Box Office Round Up – December 16 – 18, 2016

Rogue One: A Star Wars Story

(Donnie Yen)

Ph: Film Frame

©Lucasfilm LFL

Get behind the numbers of last week’s box office! This week, Chris Neumer investigates Rogue One and why we’re all so goddamned miserable all the time.

by Chris Neumer

My movie viewing habits have changed rather radically over the course of the last ten years. Not in terms of the movies I watch specifically, but in how I watch them. A decade ago, I watched everything at press screenings for critics and entertainment writers. They were free, they were (usually) well in advance of the film’s release date and they were always shown in the best theaters/screening rooms in the city.

The one element missing from this viewing experience was co-mingling with an audience of people who were actually excited to see the film that was being screened. For reasons that I’ve never quite understood, film critics generally delight in not liking things. (They also like to appear as objective as possible with their writing, which strikes me as incredibly odd given that film criticism is as subjective a job as there is, but I digress). Audiences who pay money to be in a theater want to be there. They want to see and want to like whatever film is being shown. In the case of something like Assassin’s Creed, they probably won’t like it, but they go in hoping to be entertained. As a whole, film critics do no subscribe to the same belief.

So I started watching more movies in theaters with paying audiences. Because I was eschewing the critic screenings, I stopped looking at the production notes and plot synopses that the studio publicists sent around. The result of this was that I started going into more and more movies completely blind. Ironically, I closed my eyes… and then saw the light.

Now, I read as little as humanly possible about movies prior to their release, don’t watch trailers and, when put in a situation where I might accidentally see something I don’t want to, literally stick my fingers in my ears, look at the floor and softly chant, “La la la la la la la la la la la,” until my viewing partner tells me that the trailer is over or threatens to punch me.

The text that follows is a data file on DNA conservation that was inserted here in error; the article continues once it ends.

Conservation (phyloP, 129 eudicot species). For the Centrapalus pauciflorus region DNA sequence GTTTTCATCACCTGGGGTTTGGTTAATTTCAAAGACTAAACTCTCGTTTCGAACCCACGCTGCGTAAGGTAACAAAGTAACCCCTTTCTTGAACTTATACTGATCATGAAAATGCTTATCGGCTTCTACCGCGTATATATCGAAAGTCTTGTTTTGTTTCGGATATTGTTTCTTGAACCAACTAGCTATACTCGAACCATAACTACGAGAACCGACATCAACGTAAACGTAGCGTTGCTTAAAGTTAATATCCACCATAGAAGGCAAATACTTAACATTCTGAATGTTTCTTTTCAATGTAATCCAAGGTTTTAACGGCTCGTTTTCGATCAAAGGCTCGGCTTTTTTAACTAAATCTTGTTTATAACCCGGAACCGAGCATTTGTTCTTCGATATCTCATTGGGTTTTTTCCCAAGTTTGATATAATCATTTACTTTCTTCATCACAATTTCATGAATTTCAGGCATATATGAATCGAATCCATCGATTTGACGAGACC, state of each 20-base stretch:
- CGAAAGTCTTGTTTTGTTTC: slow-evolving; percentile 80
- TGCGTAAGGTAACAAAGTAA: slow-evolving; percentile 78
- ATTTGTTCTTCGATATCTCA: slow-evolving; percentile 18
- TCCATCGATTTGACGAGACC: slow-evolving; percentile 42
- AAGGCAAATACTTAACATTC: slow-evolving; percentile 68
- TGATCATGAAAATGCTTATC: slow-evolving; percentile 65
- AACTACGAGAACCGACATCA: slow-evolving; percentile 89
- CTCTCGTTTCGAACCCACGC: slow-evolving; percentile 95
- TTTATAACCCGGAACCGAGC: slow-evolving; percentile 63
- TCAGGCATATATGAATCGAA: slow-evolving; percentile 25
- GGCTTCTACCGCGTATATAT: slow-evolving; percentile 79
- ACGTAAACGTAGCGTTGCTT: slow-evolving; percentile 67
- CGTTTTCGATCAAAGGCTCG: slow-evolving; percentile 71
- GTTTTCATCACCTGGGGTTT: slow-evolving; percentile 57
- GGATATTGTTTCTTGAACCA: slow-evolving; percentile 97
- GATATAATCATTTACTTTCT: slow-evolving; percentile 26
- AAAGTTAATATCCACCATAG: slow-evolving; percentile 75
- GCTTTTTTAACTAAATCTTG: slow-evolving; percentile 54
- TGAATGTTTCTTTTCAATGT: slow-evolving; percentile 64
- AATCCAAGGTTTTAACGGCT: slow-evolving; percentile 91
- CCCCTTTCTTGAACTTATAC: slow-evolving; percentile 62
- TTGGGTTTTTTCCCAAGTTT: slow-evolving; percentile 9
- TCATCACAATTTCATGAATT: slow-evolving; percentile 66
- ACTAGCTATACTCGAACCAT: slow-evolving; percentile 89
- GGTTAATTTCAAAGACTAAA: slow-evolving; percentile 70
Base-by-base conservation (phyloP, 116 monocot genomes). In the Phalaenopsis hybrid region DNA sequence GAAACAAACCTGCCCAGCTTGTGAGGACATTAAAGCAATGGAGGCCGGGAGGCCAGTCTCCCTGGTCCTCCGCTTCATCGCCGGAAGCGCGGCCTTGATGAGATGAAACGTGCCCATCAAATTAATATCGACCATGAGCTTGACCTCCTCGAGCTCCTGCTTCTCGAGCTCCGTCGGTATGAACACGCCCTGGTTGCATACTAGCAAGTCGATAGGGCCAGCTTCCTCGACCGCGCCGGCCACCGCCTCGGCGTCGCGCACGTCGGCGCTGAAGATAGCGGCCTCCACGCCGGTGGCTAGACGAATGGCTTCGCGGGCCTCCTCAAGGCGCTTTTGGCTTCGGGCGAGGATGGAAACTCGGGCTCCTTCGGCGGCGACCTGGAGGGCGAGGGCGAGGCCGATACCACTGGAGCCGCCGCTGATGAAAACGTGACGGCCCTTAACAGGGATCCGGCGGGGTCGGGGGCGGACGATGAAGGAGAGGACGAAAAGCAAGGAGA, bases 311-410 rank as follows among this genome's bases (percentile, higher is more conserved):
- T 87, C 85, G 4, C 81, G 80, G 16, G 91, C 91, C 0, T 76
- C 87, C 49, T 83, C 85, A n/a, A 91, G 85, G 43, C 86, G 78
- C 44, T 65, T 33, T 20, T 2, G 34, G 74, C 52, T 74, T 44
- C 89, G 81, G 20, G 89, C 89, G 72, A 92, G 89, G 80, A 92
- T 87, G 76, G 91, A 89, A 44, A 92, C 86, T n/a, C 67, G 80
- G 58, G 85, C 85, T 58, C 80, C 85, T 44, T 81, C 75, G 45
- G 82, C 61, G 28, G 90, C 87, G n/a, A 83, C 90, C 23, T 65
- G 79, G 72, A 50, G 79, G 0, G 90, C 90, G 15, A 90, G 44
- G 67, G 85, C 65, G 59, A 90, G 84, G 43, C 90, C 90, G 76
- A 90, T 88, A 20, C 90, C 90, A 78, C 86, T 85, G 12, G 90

When I went to see Rogue One during the Thursday night previews, I went in knowing as little as a huge Star Wars fan could possibly know. I knew that Rogue One was a stand-alone Star Wars movie* and I knew it starred Felicity Jones. That was it. I was completely unaware of when it was set, what it was about or that an actor who had been dead for more than 22 years, Peter Cushing, was digitally brought back to life to reprise his role as Grand Moff Tarkin,

Had I seen any of the film’s promotional materials, I would have been well aware of all of these things, as well as the fact that Darth Vader makes what I will conservatively call the most bad ass cameo in the history of cinema. However, I was not. And it all came as such a wonderful surprise to me, it’s hard to put into words. I can say that I clapped and made Aaron Rodgers-like fist pumps at multiple times during the course of the movie and, like everyone else in the theater, went completely silent as my brain broke when Vader turns on his light saber for the first time.

Throughout the course of the movie, Cushing’s Tarkin appears on screen multiple times; he is not a one trick pony, but rather a legitimate supporting character. He talks, he walks, he sneers and basically does everything that the character did in the original film.  Only this time, the actor was dead.

When I first saw the character of Tarkin on screen, I assumed, Occam style, that it was a new actor who had to sit through a lengthy hair/makeup routine to make him look like Cushing. That’s a lot easier to fathom than that Rogue One’s production team brought Cushing back from the dead. Tarkin looked fantastic! I couldn’t believe how much he looked like the original (and for a good goddamn reason too). Only when I got home and began reading things online did I see that Cushing has been CG’d back to life.*